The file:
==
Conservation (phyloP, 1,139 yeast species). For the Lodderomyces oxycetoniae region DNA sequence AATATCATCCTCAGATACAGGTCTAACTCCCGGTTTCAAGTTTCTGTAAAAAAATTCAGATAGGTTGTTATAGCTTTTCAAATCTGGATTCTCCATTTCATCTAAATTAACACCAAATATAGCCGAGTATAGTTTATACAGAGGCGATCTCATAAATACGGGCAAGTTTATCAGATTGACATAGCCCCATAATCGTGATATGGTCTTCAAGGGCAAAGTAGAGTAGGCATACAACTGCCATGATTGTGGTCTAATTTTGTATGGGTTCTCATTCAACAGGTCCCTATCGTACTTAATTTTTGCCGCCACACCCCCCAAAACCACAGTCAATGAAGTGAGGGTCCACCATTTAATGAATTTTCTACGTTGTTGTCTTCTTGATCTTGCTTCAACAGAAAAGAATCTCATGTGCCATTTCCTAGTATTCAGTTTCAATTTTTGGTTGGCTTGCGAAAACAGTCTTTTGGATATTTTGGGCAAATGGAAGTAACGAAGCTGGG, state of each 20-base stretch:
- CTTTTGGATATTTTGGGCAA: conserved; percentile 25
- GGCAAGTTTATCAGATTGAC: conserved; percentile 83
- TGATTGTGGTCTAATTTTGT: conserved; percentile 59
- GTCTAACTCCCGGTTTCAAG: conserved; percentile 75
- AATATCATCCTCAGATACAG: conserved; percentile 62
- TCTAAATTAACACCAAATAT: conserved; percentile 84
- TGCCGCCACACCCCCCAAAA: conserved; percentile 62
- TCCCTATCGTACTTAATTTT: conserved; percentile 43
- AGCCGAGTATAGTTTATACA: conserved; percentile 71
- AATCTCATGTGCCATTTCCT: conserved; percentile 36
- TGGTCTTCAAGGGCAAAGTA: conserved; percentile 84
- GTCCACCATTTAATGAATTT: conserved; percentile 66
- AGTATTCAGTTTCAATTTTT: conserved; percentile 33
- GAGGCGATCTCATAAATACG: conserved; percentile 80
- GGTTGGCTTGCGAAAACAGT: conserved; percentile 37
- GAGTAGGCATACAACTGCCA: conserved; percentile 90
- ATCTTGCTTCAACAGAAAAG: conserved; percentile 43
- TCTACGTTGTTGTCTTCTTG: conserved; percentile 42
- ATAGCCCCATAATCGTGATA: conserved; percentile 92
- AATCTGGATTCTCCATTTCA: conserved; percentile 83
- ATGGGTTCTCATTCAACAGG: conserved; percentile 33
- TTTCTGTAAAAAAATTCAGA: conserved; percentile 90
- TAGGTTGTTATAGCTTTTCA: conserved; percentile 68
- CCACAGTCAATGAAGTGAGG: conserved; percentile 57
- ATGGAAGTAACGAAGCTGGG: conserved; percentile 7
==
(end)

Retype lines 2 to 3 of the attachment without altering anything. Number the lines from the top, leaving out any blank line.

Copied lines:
- CTTTTGGATATTTTGGGCAA: conserved; percentile 25
- GGCAAGTTTATCAGATTGAC: conserved; percentile 83